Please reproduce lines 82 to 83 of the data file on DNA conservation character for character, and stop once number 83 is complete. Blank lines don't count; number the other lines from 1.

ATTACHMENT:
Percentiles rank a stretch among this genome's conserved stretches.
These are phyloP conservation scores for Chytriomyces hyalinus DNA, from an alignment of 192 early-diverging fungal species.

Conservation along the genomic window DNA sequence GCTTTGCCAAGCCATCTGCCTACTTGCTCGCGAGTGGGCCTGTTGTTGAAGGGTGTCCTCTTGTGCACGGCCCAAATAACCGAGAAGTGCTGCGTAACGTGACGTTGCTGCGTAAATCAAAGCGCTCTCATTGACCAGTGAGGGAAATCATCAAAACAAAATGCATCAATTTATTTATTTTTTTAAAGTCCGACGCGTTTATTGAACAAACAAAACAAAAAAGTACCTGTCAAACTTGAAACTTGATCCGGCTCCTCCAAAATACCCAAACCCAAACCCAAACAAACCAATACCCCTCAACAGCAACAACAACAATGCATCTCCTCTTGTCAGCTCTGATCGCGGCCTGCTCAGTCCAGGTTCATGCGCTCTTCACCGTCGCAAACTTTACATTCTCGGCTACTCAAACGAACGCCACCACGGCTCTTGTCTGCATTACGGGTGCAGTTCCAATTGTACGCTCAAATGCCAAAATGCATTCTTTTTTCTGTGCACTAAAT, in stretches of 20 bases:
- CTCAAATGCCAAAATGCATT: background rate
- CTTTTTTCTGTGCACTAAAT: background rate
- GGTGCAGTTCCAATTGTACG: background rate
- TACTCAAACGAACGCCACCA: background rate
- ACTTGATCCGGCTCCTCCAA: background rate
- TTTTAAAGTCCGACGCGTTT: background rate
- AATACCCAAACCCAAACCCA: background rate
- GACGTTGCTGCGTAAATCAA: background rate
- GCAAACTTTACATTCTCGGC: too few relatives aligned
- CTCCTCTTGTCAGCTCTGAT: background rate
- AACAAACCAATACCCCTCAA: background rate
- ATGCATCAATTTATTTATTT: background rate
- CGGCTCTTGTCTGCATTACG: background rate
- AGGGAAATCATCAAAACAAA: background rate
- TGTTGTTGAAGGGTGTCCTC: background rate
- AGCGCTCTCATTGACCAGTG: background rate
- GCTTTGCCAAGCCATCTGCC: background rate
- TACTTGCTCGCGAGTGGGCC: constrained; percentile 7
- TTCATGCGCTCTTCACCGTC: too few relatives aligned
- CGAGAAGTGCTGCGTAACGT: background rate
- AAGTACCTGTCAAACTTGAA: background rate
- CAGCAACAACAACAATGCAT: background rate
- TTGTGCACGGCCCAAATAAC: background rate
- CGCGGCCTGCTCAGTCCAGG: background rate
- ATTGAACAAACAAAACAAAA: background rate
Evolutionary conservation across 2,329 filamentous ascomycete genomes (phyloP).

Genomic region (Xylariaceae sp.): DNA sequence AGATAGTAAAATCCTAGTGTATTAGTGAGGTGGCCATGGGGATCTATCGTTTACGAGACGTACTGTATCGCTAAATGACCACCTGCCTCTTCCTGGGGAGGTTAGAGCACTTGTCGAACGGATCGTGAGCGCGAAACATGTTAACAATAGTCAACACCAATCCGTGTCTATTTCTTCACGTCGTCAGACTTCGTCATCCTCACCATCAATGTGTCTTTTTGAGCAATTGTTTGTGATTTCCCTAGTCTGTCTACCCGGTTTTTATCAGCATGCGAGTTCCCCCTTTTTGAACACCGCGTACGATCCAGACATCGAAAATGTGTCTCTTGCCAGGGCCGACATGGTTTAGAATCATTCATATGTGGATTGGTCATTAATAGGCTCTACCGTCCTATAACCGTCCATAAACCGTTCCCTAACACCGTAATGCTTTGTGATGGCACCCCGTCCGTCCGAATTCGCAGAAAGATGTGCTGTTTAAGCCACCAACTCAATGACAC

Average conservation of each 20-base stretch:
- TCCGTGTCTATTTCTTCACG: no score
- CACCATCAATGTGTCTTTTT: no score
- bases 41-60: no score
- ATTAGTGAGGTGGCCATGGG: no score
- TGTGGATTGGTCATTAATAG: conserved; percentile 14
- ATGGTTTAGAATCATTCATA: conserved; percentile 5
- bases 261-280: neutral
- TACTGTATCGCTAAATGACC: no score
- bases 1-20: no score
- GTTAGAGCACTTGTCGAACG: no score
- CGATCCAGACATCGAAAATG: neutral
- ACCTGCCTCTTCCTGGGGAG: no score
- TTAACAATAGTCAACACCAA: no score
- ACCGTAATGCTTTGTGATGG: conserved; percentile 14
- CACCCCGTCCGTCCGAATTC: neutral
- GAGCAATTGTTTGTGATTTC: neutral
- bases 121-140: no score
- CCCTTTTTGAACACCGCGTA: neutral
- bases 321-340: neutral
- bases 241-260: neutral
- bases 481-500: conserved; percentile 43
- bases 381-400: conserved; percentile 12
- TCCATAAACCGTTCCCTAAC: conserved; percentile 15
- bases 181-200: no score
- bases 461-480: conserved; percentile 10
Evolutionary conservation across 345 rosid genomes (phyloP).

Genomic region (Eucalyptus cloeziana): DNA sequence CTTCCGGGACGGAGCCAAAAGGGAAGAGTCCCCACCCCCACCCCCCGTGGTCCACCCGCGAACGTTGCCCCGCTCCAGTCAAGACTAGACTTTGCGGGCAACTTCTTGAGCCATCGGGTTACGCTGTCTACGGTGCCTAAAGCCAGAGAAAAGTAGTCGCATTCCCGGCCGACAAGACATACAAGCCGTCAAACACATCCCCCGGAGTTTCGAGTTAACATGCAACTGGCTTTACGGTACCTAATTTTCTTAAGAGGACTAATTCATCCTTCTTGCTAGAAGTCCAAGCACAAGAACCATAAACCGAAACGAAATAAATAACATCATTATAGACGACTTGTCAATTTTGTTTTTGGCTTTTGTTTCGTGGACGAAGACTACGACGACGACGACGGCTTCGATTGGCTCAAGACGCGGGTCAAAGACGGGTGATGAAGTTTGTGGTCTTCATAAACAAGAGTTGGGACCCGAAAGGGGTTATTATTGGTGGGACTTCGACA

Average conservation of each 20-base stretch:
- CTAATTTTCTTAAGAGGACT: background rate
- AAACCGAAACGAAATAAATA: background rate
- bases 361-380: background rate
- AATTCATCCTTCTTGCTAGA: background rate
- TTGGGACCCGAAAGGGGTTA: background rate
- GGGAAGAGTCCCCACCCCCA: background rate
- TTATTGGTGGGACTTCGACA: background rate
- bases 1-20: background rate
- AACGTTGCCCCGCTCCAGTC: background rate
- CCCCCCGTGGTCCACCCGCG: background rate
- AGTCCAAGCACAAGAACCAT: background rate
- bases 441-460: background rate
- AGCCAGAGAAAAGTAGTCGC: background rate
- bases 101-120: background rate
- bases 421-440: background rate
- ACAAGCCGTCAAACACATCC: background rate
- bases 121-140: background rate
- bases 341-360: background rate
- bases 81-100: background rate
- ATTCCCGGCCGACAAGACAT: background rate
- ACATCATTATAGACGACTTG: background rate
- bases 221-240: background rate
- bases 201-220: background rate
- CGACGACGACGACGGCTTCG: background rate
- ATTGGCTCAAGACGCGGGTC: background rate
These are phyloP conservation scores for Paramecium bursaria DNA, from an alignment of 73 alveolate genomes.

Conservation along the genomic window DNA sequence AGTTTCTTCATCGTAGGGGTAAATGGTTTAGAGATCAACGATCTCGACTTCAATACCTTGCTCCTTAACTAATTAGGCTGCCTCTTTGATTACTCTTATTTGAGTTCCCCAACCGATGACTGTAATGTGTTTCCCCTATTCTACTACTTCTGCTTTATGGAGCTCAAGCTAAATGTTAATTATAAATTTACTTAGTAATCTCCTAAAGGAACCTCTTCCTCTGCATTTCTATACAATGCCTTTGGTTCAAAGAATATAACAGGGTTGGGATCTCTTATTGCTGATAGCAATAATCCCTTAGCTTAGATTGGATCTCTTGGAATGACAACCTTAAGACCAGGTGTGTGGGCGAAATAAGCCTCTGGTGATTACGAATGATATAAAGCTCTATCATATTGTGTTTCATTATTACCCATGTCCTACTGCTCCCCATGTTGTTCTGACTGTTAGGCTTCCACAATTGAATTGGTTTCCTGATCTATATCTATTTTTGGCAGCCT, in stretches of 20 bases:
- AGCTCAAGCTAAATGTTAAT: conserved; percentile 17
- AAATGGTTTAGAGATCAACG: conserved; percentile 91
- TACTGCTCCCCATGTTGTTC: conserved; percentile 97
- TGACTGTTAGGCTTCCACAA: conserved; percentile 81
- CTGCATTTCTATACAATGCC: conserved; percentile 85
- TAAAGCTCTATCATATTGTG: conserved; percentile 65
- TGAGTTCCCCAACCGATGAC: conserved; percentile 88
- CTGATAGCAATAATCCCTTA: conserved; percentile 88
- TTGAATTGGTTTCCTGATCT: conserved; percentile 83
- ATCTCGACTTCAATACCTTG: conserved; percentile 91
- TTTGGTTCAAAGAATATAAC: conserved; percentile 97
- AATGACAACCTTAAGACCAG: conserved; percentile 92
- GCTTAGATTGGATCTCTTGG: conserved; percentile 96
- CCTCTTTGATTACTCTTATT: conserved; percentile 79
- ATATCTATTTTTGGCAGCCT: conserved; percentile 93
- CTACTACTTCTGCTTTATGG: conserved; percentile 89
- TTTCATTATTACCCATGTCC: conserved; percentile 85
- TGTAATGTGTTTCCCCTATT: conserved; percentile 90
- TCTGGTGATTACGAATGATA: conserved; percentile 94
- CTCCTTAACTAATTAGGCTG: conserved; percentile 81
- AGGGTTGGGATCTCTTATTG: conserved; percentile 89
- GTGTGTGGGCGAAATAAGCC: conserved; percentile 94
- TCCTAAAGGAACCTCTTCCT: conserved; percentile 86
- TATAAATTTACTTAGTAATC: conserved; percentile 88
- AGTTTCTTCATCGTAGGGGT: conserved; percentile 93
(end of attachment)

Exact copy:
- bases 201-220: background rate
- CGACGACGACGACGGCTTCG: background rate